14. Centers for Disease Control and Prevention (CDC); US Department of Health and Human Services (HHS). Flu & pregnancy. https://www.cdc.gov/flu/highrisk/pregnant.htm. Updated August 25, 2022. Accessed August 29, 2022.
  15. Centers for Disease Control and Prevention (CDC). Vaccination guidance during a pandemic. Updated October 20, 2020. Available at https://www.cdc.gov/vaccines/pandemic-guidance/index.html
  16. Centers for Disease Control and Prevention (CDC). Vaccine storage and handling. In: Hamborsky J, Kroger A, Wolfe C, eds. Epidemiology and Prevention of Vaccine-Preventable Diseases (CDC Pink Book). 13th ed. Public Health Foundation; 2015. https://www.cdc.gov/vaccines/pubs/pinkbook/vac-storage.html Updated July 2020.
  17. Cross GB, Moghaddas J, Buttery J, Ayoub S, Korman TM. Don't aim too high: avoiding shoulder injury related to vaccine administration. Aust Fam Physician. 2016;45(5):303-306. [PubMed 27166466]
  18. DiazGranados CA, Dunning AJ, Kimmel M, et al. Efficacy of high-dose versus standard-dose influenza vaccine in older adults. N Engl J Med. 2014;371(7):635-645. doi: 10.1056/NEJMoa1315727. [PubMed 25119609]
  19. Demicheli V, Jefferson T, Ferroni E, et al. Vaccines for preventing influenza in healthy adults. Cochrane Database Syst Rev. 2018;2:CD001269. doi: 10.1002/14651858.CD001269.pub6. [PubMed 29388196]
  20. Flowers CR, Seidenfeld J, Bow EJ, et al. Antimicrobial prophylaxis and outpatient management of fever and neutropenia in adults treated for malignancy: American Society of Clinical Oncology clinical practice guideline. J Clin Oncol. 2013;31(6):794-810. [PubMed 23319691]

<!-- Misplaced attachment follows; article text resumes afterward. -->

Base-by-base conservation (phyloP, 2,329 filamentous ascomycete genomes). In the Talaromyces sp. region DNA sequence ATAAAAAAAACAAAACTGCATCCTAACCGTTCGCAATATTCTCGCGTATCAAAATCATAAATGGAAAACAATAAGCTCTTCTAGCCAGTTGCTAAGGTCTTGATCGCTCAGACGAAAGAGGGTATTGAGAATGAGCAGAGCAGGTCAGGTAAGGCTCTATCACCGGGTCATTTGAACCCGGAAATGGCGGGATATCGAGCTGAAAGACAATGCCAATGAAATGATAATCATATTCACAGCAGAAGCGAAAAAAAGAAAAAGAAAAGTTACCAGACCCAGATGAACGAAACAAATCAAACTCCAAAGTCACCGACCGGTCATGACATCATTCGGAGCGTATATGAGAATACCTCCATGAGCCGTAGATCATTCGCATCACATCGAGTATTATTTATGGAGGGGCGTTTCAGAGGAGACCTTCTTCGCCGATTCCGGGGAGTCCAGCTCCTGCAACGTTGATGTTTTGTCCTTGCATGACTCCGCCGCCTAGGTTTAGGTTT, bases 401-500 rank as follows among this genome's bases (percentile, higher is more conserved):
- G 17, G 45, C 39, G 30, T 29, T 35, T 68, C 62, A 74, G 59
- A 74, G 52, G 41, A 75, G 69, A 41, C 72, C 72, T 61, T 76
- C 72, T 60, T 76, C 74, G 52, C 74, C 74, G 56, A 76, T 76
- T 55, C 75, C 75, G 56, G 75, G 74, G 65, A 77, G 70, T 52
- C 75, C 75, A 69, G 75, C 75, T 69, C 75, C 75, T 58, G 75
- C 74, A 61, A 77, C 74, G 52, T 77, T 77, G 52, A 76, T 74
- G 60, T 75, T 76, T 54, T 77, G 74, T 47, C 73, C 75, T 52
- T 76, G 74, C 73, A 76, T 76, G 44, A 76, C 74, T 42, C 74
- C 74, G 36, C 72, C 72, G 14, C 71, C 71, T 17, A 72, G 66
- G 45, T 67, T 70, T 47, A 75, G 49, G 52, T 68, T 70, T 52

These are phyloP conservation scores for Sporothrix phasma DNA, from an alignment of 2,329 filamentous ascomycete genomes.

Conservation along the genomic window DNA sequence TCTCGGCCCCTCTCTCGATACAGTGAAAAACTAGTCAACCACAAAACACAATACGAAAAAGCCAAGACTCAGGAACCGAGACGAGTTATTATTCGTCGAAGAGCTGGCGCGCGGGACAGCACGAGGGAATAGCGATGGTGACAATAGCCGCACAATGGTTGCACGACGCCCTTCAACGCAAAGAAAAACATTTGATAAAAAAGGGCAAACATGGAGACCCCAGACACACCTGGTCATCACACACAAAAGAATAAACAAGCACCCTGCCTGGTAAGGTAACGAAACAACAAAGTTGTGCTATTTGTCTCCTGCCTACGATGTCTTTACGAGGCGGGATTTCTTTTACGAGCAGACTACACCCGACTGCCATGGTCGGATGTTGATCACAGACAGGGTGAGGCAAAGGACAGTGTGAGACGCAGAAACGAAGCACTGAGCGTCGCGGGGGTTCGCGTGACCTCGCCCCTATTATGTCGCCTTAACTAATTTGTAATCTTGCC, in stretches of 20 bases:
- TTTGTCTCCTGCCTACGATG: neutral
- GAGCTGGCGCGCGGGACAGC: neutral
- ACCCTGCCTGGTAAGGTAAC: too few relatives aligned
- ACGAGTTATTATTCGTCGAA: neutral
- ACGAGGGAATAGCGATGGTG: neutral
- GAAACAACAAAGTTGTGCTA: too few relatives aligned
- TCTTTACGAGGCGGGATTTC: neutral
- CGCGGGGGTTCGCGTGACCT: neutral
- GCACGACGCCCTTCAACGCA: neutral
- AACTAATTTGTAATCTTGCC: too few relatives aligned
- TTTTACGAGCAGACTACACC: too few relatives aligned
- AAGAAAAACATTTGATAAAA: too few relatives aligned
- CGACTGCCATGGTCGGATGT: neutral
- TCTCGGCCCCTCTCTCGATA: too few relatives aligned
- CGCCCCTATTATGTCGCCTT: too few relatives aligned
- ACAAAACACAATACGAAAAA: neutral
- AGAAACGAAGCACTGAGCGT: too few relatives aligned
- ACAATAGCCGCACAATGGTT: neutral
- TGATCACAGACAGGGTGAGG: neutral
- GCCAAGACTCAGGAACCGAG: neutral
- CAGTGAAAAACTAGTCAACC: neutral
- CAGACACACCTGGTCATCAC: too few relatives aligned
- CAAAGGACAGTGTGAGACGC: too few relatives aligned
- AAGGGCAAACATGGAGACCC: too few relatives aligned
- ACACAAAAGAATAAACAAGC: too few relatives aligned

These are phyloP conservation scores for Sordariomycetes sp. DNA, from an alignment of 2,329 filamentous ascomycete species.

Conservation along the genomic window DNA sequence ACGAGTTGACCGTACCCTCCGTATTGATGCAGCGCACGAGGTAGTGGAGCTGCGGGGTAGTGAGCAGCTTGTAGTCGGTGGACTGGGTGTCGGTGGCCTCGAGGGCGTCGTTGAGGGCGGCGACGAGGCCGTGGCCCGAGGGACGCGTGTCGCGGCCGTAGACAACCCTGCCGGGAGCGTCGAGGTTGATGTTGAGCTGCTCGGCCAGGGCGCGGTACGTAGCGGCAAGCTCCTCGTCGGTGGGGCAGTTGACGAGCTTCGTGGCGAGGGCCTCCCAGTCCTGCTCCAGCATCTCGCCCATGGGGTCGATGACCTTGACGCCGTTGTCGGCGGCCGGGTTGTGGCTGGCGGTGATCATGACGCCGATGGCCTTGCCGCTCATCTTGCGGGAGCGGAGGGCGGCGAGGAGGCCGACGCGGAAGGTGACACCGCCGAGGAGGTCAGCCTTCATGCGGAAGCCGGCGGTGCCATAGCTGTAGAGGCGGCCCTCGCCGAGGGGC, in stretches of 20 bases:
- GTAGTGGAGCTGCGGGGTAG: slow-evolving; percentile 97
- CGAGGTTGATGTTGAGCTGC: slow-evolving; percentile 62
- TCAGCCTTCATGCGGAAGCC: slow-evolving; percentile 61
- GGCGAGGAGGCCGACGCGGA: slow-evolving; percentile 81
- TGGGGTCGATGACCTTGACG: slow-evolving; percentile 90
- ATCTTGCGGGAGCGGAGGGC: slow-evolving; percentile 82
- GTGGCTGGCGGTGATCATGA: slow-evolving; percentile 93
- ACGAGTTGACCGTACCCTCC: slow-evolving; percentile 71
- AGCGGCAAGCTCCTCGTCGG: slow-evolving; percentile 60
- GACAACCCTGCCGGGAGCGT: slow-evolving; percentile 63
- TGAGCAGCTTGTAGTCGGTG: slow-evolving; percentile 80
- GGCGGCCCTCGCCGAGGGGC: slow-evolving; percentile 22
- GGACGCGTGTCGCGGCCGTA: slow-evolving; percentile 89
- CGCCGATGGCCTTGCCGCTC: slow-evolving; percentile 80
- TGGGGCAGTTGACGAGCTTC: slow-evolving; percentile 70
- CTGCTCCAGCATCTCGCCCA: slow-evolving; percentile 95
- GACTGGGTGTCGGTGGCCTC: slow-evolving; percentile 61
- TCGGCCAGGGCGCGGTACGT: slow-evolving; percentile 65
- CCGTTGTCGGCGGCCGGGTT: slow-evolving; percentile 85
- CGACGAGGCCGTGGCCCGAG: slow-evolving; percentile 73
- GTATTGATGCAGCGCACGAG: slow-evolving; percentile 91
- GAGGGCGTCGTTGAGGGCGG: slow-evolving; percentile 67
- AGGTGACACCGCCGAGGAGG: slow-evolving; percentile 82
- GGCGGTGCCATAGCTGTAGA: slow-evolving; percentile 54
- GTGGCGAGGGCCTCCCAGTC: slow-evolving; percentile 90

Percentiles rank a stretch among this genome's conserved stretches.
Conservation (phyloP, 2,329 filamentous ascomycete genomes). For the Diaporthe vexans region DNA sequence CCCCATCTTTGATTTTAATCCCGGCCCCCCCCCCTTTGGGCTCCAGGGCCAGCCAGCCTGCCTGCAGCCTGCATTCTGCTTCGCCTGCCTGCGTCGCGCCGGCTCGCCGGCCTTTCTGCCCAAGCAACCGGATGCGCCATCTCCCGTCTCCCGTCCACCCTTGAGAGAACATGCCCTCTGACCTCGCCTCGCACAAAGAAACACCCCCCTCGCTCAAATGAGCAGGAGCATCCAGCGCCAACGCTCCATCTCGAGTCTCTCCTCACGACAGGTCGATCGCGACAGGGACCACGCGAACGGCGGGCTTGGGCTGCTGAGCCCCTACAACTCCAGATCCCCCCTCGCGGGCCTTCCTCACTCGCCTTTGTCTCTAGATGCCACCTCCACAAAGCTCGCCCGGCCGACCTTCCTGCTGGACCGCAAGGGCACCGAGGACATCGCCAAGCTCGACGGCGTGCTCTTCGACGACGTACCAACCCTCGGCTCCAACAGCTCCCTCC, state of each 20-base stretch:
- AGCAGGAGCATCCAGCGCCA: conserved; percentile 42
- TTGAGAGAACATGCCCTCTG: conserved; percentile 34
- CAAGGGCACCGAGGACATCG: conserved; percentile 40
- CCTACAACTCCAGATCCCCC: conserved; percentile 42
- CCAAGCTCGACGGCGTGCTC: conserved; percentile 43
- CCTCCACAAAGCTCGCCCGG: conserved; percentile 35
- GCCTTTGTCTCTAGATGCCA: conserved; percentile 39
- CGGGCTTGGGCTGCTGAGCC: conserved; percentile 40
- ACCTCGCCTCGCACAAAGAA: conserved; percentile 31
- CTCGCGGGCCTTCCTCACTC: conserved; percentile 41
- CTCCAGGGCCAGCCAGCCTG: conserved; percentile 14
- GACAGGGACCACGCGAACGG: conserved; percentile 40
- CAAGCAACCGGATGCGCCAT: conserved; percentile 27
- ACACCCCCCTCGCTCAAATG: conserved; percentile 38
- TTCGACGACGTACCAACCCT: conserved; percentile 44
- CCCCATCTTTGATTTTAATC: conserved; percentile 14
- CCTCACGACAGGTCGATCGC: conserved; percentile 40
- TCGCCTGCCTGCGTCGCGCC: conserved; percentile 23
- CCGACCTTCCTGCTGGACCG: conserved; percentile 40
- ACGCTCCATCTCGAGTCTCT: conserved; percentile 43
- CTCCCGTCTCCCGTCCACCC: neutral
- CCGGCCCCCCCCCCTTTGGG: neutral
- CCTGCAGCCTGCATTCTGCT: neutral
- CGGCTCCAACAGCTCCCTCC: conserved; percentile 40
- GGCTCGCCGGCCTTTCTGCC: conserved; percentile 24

21. Fluad Pediatric and Fluad (influenza vaccine) [product monograph]. Kirkland, Quebec, Canada: Seqirus Canada Inc; September 2021.
  22. Fluad Pediatric and Fluad (influenza vaccine) [product monograph]. Kirkland, Quebec, Canada: Seqirus Canada Inc; September 2022.
  23. Fluad Quadrivalent (influenza vaccine) [prescribing information]. Holly Springs, NC: Seqirus Inc; March 2022.
  24. Fluarix Quadrivalent (influenza vaccine) [prescribing information]. Research Triangle Park, NC: GlaxoSmithKline; July 2022.
  25. Flucelvax Quad (influenza vaccine) [product monograph]. Kirkland, Quebec, Canada: Seqirus Canada Inc; April 2022.
  26. Flucelvax Quad (influenza vaccine) [product monograph]. Kirkland, Quebec, Canada: Seqirus Canada Inc; May 2022.
  27. Flucelvax Quadrivalent (influenza vaccine) [prescribing information]. Holly Springs, NC: Seqirus; July 2022.
  28. Flucelvax Quadrivalent (influenza vaccine) [prescribing information]. Summit, NJ: Seqirus USA Inc; October 2021.
  29. FluLaval Quadrivalent (influenza vaccine) [prescribing information]. Research Triangle Park, NC: GlaxoSmithKline; July 2022.
  30. FluLaval Tetra (influenza vaccine) [product monograph]. Quebec, Quebec, Canada: ID Biomedical Corp of Quebec; April 2022.
  31. Fluzone High-Dose Quadrivalent (influenza vaccine) [prescribing information]. Swiftwater, PA: Sanofi Pasteur Inc; July 2022.
  32. Fluzone High-Dose Quadrivalent (influenza vaccine) [product monograph]. Toronto, Ontario, Canada: Sanofi Pasteur Ltd; March 2022.
  33. Fluzone Quadrivalent (influenza vaccine) [prescribing information]. Swiftwater, PA: Sanofi Pasteur Inc; July 2022.